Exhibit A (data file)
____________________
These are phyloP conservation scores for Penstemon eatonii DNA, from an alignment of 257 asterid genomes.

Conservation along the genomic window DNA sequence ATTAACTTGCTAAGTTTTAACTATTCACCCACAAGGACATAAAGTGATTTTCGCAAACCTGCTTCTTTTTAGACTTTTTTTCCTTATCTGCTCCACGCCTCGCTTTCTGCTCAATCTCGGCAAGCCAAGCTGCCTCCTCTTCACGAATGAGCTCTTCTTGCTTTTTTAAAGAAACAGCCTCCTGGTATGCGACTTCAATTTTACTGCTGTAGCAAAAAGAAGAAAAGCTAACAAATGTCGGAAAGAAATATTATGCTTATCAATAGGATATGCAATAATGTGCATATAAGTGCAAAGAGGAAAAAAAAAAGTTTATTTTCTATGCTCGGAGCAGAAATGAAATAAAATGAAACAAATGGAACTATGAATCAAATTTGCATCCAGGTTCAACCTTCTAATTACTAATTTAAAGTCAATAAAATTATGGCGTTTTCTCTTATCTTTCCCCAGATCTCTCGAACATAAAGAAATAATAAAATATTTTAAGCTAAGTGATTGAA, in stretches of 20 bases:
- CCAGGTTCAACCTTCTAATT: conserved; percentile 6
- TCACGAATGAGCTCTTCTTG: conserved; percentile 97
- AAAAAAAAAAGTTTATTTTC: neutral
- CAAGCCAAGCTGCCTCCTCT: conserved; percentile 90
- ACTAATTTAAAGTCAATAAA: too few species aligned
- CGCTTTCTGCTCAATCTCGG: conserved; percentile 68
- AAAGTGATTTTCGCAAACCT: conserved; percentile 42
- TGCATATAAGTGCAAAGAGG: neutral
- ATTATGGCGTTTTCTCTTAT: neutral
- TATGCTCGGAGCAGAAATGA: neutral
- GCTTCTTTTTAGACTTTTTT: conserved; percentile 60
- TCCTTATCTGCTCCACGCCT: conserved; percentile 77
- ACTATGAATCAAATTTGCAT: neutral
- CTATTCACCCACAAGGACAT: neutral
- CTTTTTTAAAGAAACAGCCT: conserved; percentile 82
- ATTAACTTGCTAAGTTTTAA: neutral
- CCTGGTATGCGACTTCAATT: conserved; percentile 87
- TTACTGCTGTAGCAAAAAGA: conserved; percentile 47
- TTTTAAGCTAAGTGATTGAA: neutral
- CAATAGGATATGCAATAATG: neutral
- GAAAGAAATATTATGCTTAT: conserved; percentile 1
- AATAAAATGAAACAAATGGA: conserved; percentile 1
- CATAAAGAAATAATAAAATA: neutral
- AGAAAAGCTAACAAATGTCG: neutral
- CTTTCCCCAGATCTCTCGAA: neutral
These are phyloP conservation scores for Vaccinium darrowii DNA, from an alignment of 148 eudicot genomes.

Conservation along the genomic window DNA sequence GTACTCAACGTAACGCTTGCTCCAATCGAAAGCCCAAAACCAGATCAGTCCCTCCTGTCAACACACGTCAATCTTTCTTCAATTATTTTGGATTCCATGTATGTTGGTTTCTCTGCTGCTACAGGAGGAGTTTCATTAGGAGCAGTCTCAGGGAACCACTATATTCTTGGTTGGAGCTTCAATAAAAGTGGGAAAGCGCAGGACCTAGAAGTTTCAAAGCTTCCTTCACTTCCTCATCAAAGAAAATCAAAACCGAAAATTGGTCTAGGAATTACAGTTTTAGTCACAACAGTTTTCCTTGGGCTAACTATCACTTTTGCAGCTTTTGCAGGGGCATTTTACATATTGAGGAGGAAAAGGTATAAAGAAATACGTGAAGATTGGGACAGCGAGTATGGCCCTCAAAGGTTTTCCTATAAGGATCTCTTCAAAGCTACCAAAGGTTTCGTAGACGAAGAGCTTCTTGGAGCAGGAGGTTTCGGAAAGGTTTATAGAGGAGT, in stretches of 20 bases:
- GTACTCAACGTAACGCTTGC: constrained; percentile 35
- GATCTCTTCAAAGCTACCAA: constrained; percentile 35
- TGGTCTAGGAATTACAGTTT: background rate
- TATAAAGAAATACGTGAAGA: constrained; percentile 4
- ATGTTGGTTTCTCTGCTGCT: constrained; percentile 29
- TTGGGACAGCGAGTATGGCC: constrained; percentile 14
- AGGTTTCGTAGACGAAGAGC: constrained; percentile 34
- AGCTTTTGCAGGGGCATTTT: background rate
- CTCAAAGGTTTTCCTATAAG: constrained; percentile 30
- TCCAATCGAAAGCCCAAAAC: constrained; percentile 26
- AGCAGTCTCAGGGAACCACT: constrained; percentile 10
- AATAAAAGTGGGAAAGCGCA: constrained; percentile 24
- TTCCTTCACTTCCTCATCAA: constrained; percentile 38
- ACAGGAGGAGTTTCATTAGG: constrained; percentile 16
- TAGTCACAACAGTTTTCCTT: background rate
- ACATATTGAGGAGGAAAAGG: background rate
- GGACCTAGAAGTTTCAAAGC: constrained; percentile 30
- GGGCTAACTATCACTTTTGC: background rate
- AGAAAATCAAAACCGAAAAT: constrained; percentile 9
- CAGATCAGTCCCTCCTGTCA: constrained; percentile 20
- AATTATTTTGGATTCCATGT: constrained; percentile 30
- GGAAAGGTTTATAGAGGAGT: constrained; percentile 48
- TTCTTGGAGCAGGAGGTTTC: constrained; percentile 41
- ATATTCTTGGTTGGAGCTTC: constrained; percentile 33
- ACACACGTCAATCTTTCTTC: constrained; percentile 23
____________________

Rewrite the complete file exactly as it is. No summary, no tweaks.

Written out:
These are phyloP conservation scores for Penstemon eatonii DNA, from an alignment of 257 asterid genomes.

Conservation along the genomic window DNA sequence ATTAACTTGCTAAGTTTTAACTATTCACCCACAAGGACATAAAGTGATTTTCGCAAACCTGCTTCTTTTTAGACTTTTTTTCCTTATCTGCTCCACGCCTCGCTTTCTGCTCAATCTCGGCAAGCCAAGCTGCCTCCTCTTCACGAATGAGCTCTTCTTGCTTTTTTAAAGAAACAGCCTCCTGGTATGCGACTTCAATTTTACTGCTGTAGCAAAAAGAAGAAAAGCTAACAAATGTCGGAAAGAAATATTATGCTTATCAATAGGATATGCAATAATGTGCATATAAGTGCAAAGAGGAAAAAAAAAAGTTTATTTTCTATGCTCGGAGCAGAAATGAAATAAAATGAAACAAATGGAACTATGAATCAAATTTGCATCCAGGTTCAACCTTCTAATTACTAATTTAAAGTCAATAAAATTATGGCGTTTTCTCTTATCTTTCCCCAGATCTCTCGAACATAAAGAAATAATAAAATATTTTAAGCTAAGTGATTGAA, in stretches of 20 bases:
- CCAGGTTCAACCTTCTAATT: conserved; percentile 6
- TCACGAATGAGCTCTTCTTG: conserved; percentile 97
- AAAAAAAAAAGTTTATTTTC: neutral
- CAAGCCAAGCTGCCTCCTCT: conserved; percentile 90
- ACTAATTTAAAGTCAATAAA: too few species aligned
- CGCTTTCTGCTCAATCTCGG: conserved; percentile 68
- AAAGTGATTTTCGCAAACCT: conserved; percentile 42
- TGCATATAAGTGCAAAGAGG: neutral
- ATTATGGCGTTTTCTCTTAT: neutral
- TATGCTCGGAGCAGAAATGA: neutral
- GCTTCTTTTTAGACTTTTTT: conserved; percentile 60
- TCCTTATCTGCTCCACGCCT: conserved; percentile 77
- ACTATGAATCAAATTTGCAT: neutral
- CTATTCACCCACAAGGACAT: neutral
- CTTTTTTAAAGAAACAGCCT: conserved; percentile 82
- ATTAACTTGCTAAGTTTTAA: neutral
- CCTGGTATGCGACTTCAATT: conserved; percentile 87
- TTACTGCTGTAGCAAAAAGA: conserved; percentile 47
- TTTTAAGCTAAGTGATTGAA: neutral
- CAATAGGATATGCAATAATG: neutral
- GAAAGAAATATTATGCTTAT: conserved; percentile 1
- AATAAAATGAAACAAATGGA: conserved; percentile 1
- CATAAAGAAATAATAAAATA: neutral
- AGAAAAGCTAACAAATGTCG: neutral
- CTTTCCCCAGATCTCTCGAA: neutral
These are phyloP conservation scores for Vaccinium darrowii DNA, from an alignment of 148 eudicot genomes.

Conservation along the genomic window DNA sequence GTACTCAACGTAACGCTTGCTCCAATCGAAAGCCCAAAACCAGATCAGTCCCTCCTGTCAACACACGTCAATCTTTCTTCAATTATTTTGGATTCCATGTATGTTGGTTTCTCTGCTGCTACAGGAGGAGTTTCATTAGGAGCAGTCTCAGGGAACCACTATATTCTTGGTTGGAGCTTCAATAAAAGTGGGAAAGCGCAGGACCTAGAAGTTTCAAAGCTTCCTTCACTTCCTCATCAAAGAAAATCAAAACCGAAAATTGGTCTAGGAATTACAGTTTTAGTCACAACAGTTTTCCTTGGGCTAACTATCACTTTTGCAGCTTTTGCAGGGGCATTTTACATATTGAGGAGGAAAAGGTATAAAGAAATACGTGAAGATTGGGACAGCGAGTATGGCCCTCAAAGGTTTTCCTATAAGGATCTCTTCAAAGCTACCAAAGGTTTCGTAGACGAAGAGCTTCTTGGAGCAGGAGGTTTCGGAAAGGTTTATAGAGGAGT, in stretches of 20 bases:
- GTACTCAACGTAACGCTTGC: constrained; percentile 35
- GATCTCTTCAAAGCTACCAA: constrained; percentile 35
- TGGTCTAGGAATTACAGTTT: background rate
- TATAAAGAAATACGTGAAGA: constrained; percentile 4
- ATGTTGGTTTCTCTGCTGCT: constrained; percentile 29
- TTGGGACAGCGAGTATGGCC: constrained; percentile 14
- AGGTTTCGTAGACGAAGAGC: constrained; percentile 34
- AGCTTTTGCAGGGGCATTTT: background rate
- CTCAAAGGTTTTCCTATAAG: constrained; percentile 30
- TCCAATCGAAAGCCCAAAAC: constrained; percentile 26
- AGCAGTCTCAGGGAACCACT: constrained; percentile 10
- AATAAAAGTGGGAAAGCGCA: constrained; percentile 24
- TTCCTTCACTTCCTCATCAA: constrained; percentile 38
- ACAGGAGGAGTTTCATTAGG: constrained; percentile 16
- TAGTCACAACAGTTTTCCTT: background rate
- ACATATTGAGGAGGAAAAGG: background rate
- GGACCTAGAAGTTTCAAAGC: constrained; percentile 30
- GGGCTAACTATCACTTTTGC: background rate
- AGAAAATCAAAACCGAAAAT: constrained; percentile 9
- CAGATCAGTCCCTCCTGTCA: constrained; percentile 20
- AATTATTTTGGATTCCATGT: constrained; percentile 30
- GGAAAGGTTTATAGAGGAGT: constrained; percentile 48
- TTCTTGGAGCAGGAGGTTTC: constrained; percentile 41
- ATATTCTTGGTTGGAGCTTC: constrained; percentile 33
- ACACACGTCAATCTTTCTTC: constrained; percentile 23